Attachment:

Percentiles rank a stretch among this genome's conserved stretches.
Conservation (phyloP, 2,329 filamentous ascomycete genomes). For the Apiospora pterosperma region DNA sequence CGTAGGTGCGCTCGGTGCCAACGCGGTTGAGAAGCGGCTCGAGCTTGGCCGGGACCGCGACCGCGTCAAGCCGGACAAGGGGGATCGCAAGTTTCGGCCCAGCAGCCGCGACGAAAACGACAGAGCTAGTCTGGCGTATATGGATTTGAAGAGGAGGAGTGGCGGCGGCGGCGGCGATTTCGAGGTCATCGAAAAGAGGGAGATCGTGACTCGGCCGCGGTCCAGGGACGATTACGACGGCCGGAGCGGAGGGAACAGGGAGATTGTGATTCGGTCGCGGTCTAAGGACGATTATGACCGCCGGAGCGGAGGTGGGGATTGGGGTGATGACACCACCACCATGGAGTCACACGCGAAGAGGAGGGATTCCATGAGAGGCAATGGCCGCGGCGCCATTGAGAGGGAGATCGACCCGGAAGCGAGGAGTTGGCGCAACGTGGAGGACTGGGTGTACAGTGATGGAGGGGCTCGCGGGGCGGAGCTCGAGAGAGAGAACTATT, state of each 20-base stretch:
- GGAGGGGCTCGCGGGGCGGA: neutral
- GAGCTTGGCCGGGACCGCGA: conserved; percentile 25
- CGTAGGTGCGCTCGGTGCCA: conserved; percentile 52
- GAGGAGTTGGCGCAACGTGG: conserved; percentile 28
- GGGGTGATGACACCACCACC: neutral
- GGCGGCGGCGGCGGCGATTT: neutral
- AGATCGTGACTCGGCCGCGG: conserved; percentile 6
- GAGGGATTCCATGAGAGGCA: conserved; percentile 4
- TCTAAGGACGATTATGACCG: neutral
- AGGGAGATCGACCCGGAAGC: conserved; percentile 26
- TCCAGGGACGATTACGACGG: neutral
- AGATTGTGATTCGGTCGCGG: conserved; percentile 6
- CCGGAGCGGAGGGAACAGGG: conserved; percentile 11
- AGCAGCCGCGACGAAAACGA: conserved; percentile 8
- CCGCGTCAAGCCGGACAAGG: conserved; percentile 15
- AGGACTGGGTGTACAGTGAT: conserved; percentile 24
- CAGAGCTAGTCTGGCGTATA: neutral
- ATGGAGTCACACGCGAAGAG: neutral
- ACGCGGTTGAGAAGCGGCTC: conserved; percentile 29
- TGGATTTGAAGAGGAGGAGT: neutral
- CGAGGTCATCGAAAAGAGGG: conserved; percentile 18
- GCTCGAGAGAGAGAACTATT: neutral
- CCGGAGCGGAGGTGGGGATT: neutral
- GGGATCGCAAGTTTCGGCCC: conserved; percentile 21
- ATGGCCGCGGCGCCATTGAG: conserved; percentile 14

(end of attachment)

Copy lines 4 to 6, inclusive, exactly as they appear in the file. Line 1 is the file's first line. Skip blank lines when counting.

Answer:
- GAGCTTGGCCGGGACCGCGA: conserved; percentile 25
- CGTAGGTGCGCTCGGTGCCA: conserved; percentile 52
- GAGGAGTTGGCGCAACGTGG: conserved; percentile 28